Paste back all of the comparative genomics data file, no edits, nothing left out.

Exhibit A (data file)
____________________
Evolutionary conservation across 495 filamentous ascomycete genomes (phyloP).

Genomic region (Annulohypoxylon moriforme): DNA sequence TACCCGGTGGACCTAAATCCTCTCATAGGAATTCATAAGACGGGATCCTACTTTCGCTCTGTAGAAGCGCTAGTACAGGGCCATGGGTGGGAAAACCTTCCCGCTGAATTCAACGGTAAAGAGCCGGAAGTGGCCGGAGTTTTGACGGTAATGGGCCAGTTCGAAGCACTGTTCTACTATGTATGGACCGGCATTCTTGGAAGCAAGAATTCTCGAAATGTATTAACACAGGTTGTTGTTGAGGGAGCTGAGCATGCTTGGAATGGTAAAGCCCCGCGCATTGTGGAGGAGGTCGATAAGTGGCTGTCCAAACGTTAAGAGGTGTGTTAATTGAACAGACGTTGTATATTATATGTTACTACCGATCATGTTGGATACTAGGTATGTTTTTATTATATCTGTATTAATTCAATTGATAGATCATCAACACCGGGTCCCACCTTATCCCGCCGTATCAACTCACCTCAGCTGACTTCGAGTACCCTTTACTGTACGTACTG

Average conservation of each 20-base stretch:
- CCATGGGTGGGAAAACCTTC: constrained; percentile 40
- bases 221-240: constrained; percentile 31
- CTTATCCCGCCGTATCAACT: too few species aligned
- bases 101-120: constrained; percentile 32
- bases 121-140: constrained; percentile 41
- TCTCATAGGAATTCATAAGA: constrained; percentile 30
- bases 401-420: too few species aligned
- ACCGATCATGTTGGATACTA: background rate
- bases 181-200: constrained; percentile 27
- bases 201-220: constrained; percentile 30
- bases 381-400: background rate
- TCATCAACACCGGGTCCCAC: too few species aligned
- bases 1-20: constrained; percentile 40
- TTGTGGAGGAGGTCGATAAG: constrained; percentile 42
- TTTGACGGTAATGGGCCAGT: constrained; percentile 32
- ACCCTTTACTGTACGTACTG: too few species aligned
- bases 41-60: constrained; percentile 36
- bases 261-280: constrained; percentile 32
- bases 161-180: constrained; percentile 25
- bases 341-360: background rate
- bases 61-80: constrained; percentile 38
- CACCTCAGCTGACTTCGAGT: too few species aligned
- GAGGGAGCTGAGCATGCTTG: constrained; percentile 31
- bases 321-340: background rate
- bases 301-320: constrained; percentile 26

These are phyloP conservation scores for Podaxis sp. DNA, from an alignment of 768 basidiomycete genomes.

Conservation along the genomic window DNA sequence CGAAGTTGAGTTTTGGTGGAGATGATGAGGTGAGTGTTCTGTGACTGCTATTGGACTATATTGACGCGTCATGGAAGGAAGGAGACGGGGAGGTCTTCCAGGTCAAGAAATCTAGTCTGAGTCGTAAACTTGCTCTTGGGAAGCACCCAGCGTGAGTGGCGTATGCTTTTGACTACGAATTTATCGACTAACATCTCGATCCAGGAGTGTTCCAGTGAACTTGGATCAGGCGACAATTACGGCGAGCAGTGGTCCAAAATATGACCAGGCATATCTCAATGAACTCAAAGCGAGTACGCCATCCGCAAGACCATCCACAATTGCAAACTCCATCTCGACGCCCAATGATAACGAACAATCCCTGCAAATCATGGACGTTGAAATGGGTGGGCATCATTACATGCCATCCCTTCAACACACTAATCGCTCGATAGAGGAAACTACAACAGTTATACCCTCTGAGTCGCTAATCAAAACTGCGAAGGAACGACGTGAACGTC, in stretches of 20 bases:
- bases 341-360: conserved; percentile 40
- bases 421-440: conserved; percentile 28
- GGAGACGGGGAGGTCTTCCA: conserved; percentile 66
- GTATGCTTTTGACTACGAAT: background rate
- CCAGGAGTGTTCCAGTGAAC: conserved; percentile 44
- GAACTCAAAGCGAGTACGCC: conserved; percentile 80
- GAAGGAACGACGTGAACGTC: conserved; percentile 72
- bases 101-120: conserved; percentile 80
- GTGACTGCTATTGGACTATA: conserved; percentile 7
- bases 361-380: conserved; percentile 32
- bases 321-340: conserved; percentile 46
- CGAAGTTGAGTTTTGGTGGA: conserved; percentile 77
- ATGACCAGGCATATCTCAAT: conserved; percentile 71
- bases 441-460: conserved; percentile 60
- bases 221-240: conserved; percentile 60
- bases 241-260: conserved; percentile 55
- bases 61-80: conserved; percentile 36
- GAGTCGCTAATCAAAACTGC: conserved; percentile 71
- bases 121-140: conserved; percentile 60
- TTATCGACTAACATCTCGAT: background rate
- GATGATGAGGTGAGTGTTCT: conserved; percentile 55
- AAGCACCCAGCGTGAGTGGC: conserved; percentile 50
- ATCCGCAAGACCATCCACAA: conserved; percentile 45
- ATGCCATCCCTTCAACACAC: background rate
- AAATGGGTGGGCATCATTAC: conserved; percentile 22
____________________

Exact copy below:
Evolutionary conservation across 495 filamentous ascomycete genomes (phyloP).

Genomic region (Annulohypoxylon moriforme): DNA sequence TACCCGGTGGACCTAAATCCTCTCATAGGAATTCATAAGACGGGATCCTACTTTCGCTCTGTAGAAGCGCTAGTACAGGGCCATGGGTGGGAAAACCTTCCCGCTGAATTCAACGGTAAAGAGCCGGAAGTGGCCGGAGTTTTGACGGTAATGGGCCAGTTCGAAGCACTGTTCTACTATGTATGGACCGGCATTCTTGGAAGCAAGAATTCTCGAAATGTATTAACACAGGTTGTTGTTGAGGGAGCTGAGCATGCTTGGAATGGTAAAGCCCCGCGCATTGTGGAGGAGGTCGATAAGTGGCTGTCCAAACGTTAAGAGGTGTGTTAATTGAACAGACGTTGTATATTATATGTTACTACCGATCATGTTGGATACTAGGTATGTTTTTATTATATCTGTATTAATTCAATTGATAGATCATCAACACCGGGTCCCACCTTATCCCGCCGTATCAACTCACCTCAGCTGACTTCGAGTACCCTTTACTGTACGTACTG

Average conservation of each 20-base stretch:
- CCATGGGTGGGAAAACCTTC: constrained; percentile 40
- bases 221-240: constrained; percentile 31
- CTTATCCCGCCGTATCAACT: too few species aligned
- bases 101-120: constrained; percentile 32
- bases 121-140: constrained; percentile 41
- TCTCATAGGAATTCATAAGA: constrained; percentile 30
- bases 401-420: too few species aligned
- ACCGATCATGTTGGATACTA: background rate
- bases 181-200: constrained; percentile 27
- bases 201-220: constrained; percentile 30
- bases 381-400: background rate
- TCATCAACACCGGGTCCCAC: too few species aligned
- bases 1-20: constrained; percentile 40
- TTGTGGAGGAGGTCGATAAG: constrained; percentile 42
- TTTGACGGTAATGGGCCAGT: constrained; percentile 32
- ACCCTTTACTGTACGTACTG: too few species aligned
- bases 41-60: constrained; percentile 36
- bases 261-280: constrained; percentile 32
- bases 161-180: constrained; percentile 25
- bases 341-360: background rate
- bases 61-80: constrained; percentile 38
- CACCTCAGCTGACTTCGAGT: too few species aligned
- GAGGGAGCTGAGCATGCTTG: constrained; percentile 31
- bases 321-340: background rate
- bases 301-320: constrained; percentile 26

These are phyloP conservation scores for Podaxis sp. DNA, from an alignment of 768 basidiomycete genomes.

Conservation along the genomic window DNA sequence CGAAGTTGAGTTTTGGTGGAGATGATGAGGTGAGTGTTCTGTGACTGCTATTGGACTATATTGACGCGTCATGGAAGGAAGGAGACGGGGAGGTCTTCCAGGTCAAGAAATCTAGTCTGAGTCGTAAACTTGCTCTTGGGAAGCACCCAGCGTGAGTGGCGTATGCTTTTGACTACGAATTTATCGACTAACATCTCGATCCAGGAGTGTTCCAGTGAACTTGGATCAGGCGACAATTACGGCGAGCAGTGGTCCAAAATATGACCAGGCATATCTCAATGAACTCAAAGCGAGTACGCCATCCGCAAGACCATCCACAATTGCAAACTCCATCTCGACGCCCAATGATAACGAACAATCCCTGCAAATCATGGACGTTGAAATGGGTGGGCATCATTACATGCCATCCCTTCAACACACTAATCGCTCGATAGAGGAAACTACAACAGTTATACCCTCTGAGTCGCTAATCAAAACTGCGAAGGAACGACGTGAACGTC, in stretches of 20 bases:
- bases 341-360: conserved; percentile 40
- bases 421-440: conserved; percentile 28
- GGAGACGGGGAGGTCTTCCA: conserved; percentile 66
- GTATGCTTTTGACTACGAAT: background rate
- CCAGGAGTGTTCCAGTGAAC: conserved; percentile 44
- GAACTCAAAGCGAGTACGCC: conserved; percentile 80
- GAAGGAACGACGTGAACGTC: conserved; percentile 72
- bases 101-120: conserved; percentile 80
- GTGACTGCTATTGGACTATA: conserved; percentile 7
- bases 361-380: conserved; percentile 32
- bases 321-340: conserved; percentile 46
- CGAAGTTGAGTTTTGGTGGA: conserved; percentile 77
- ATGACCAGGCATATCTCAAT: conserved; percentile 71
- bases 441-460: conserved; percentile 60
- bases 221-240: conserved; percentile 60
- bases 241-260: conserved; percentile 55
- bases 61-80: conserved; percentile 36
- GAGTCGCTAATCAAAACTGC: conserved; percentile 71
- bases 121-140: conserved; percentile 60
- TTATCGACTAACATCTCGAT: background rate
- GATGATGAGGTGAGTGTTCT: conserved; percentile 55
- AAGCACCCAGCGTGAGTGGC: conserved; percentile 50
- ATCCGCAAGACCATCCACAA: conserved; percentile 45
- ATGCCATCCCTTCAACACAC: background rate
- AAATGGGTGGGCATCATTAC: conserved; percentile 22